This is a roundup of news and other interesting pieces that I’ve come across over the last few days. Read about a guest at a Las Vegas Strip resort winning $1 million on Labor Day, Boeing customer walks away from new MAX order, new $400B city in American desert, El Salvador adopting bitcoin as official currency, and are all-inclusives worth it?
The Cosmopolitan of Las Vegas announced a guest won $1 million on a video poker machine on Sept. 6. A spokesperson for the resort said it sets the record for the largest non-wide area progressive jackpot ever hit at the resort.
Ryanair, Boeing’s biggest customer outside of the U.S., said it is walking away from talks with the U.S. jet maker over a potential new order for the 737 MAX in a dispute over pricing.
Ryanair, a Dublin-based discount airline that is Europe’s largest carrier by passengers, has been a big buyer of the 737 MAX, buying 75 of the aircraft last year. That order was seen as a vote of confidence in the future of the jet, despite the grounding.
Billionaire Marc Lore has outlined his vision for a 5-million-person “new city in America” and appointed a world-famous architect to design it. Now, he just needs somewhere to build it — and $400 billion in funding.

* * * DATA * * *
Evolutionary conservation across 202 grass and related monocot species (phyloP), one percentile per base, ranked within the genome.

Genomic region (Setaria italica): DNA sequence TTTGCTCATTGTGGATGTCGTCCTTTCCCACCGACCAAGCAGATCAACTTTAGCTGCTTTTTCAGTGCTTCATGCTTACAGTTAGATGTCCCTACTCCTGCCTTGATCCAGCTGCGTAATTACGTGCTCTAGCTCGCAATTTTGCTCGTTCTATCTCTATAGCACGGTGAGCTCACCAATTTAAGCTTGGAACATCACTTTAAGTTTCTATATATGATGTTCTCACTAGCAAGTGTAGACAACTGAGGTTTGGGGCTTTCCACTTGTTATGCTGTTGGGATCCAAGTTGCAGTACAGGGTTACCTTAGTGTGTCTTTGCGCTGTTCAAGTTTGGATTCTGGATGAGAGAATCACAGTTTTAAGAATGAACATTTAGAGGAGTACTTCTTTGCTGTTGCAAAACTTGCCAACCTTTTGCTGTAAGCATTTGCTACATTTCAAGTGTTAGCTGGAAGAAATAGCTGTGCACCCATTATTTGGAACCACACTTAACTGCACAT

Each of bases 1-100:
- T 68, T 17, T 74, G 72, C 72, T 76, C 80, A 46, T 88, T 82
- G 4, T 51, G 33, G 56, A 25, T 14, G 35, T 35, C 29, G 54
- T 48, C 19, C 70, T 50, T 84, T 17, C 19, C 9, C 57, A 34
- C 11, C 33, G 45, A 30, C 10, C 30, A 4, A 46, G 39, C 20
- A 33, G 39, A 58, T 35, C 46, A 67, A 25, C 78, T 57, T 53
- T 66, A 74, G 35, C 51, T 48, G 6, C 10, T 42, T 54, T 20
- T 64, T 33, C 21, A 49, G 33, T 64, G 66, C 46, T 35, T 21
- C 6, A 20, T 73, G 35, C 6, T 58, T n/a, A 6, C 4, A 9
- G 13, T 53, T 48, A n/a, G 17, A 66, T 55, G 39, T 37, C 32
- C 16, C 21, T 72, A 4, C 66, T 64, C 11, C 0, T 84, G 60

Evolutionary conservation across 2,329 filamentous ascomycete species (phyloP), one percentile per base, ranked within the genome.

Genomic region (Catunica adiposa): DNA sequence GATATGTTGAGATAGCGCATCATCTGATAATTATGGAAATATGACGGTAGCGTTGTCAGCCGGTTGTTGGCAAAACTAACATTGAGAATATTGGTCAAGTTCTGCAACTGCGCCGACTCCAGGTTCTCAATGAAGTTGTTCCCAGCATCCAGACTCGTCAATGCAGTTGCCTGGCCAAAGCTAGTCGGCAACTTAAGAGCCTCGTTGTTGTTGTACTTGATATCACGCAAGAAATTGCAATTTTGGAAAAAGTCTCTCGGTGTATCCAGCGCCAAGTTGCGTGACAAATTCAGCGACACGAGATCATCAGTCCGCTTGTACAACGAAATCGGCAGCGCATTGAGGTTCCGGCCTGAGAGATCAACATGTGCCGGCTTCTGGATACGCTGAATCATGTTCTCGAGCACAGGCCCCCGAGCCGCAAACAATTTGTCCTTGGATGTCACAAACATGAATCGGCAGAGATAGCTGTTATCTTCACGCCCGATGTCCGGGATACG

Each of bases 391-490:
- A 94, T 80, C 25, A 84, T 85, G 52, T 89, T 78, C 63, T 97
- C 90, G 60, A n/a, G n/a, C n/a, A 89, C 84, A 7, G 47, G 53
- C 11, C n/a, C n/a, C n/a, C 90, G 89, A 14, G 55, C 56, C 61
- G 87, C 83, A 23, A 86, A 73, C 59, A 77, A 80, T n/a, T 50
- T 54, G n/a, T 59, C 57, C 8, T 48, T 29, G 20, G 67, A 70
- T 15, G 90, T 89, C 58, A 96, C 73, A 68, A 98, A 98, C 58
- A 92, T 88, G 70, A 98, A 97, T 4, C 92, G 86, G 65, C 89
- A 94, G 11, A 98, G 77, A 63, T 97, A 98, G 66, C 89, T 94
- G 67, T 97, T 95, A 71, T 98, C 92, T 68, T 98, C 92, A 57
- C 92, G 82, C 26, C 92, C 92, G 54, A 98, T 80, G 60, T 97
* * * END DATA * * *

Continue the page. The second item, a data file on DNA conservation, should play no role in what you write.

The former Walmart executive last week unveiled plans for Telosa, a sustainable metropolis that he hopes to create, from scratch, in the American desert. The ambitious 150,000-acre proposal promises eco-friendly architecture, sustainable energy production and a purportedly drought-resistant water system. A so-called “15-minute city design” will allow residents to access their workplaces, schools and amenities within a quarter-hour commute of their homes.
El Salvador on Tuesday became the first country to adopt bitcoin as legal tender, a real-world experiment proponents say will lower commission costs for billions of dollars sent from abroad but which critics warned may fuel money laundering.
The change means businesses should accept payment in bitcoin alongside the U.S. dollar, which has been El Salvador’s official currency since 2001 and will remain legal tender.
President Nayib Bukele, who has pushed for adopting the cryptocurrency, says it will help Salvadorans save about $400 million the government calculates is spent annually on commissions for remittances, while giving access to financial services to the unbanked.
Ryan at Miles to Memories stayed at an all-inclusive resort for the first time and shares his experience on why he won’t do it again. I’m not a big fan of all-inclusives either. Are you?